The holidays are over. It’s a new year, but that still means it is January. There are decorations to put away, tax documents to gather, a chill in the air at best, and snow, cold, and ice, for many.
Among all of this, one of my yearly tasks is to put “the book” away. This book was innocently created long ago and contains a record, going back nearly twenty years, of our family’s (and often friends’) hopes, dreams, observations, wishes, memories, and histories. It has evolved to become a book of the highest value.
I could spend all of 2014 describing this book, and from time-to-time I may discuss it. However, the focus of this blog is my journey toward my Board Certification in Genealogy and “The Book” occupies another place in my world.
The place that it occupies is the writer in me. That said, I am creating a book proposal that contains the history of this book, some of the family stories, and a guide to creating something like it for others create and through it, they may be able to retain an aspect of their own lives that would otherwise be lost. As a guide book, per se, I intend to show how history can be recorded for future generation. The concept is not limited to large families or small ones, but can be designed to fit the needs of any situation. It can be simple, elaborate, or in between and it requires only the skills that each person possesses.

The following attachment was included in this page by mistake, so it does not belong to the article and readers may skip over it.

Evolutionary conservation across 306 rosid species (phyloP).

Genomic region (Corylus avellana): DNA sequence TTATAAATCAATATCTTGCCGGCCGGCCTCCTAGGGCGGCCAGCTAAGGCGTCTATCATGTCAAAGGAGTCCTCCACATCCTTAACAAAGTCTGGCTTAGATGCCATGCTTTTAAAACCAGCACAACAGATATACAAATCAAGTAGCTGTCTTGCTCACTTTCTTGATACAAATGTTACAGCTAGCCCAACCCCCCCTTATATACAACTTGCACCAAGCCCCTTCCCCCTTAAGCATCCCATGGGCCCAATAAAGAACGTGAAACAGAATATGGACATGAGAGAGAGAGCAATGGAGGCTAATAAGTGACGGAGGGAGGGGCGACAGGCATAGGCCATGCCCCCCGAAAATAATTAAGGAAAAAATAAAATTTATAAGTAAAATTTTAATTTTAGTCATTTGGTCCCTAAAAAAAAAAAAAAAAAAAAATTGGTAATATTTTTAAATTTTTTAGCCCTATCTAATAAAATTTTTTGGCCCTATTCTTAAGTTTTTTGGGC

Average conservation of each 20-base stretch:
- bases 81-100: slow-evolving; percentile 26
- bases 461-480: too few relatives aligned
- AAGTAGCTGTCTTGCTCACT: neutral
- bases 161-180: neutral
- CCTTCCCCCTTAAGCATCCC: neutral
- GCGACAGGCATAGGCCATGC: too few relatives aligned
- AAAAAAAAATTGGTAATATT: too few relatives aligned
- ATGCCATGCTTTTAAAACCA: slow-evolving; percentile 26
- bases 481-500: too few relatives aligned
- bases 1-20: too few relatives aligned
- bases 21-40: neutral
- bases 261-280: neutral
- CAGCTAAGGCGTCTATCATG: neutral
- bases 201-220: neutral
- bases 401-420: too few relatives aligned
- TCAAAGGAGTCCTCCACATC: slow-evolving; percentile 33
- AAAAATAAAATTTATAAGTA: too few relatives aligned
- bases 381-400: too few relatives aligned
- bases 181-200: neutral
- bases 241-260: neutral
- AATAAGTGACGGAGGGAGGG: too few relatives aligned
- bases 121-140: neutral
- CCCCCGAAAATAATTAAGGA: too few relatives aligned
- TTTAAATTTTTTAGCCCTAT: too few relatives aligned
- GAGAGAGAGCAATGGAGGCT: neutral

However, there are some very important steps involved in the creation of this book. These are things that we have learned over the years and are necessary to get the best results. Using these guidelines, anyone can develop something as unique and as valuable as our book. Experience, as they say, is a wonderful teacher.
In the meantime, I am back to blogging about genealogy here and my experiences in certification, as well as my experiences with sources, brick walls, finding a way through the many twists and turns that lie out there in the genealogical world. I will leave you with a genealogical tip to start your new year off in the best possible way.
Today’s tip is this: Always remember that, while you are looking for records and clues to your ancestors’ lives, you yourself, are making history for your descendants. Even if you have no children, you are someone’s aunt, uncle, or cousin. You do matter to those who come after us and it is up to all of us living now to leave an honest, accurate record of our lives. What might seem embarrassing to you now will become a surprising quirk once time has past and we are noted in history, some one hundred years from now. Be authentic. Do not hide the facts, especially medical issues or procedures, if only from the future. If you cannot bear to speak the truth now, then leave a letter with instructions that it is not to be opened until decades after your demise, or even a century from now. Just be real and honest about who you are. The future will thank you for it.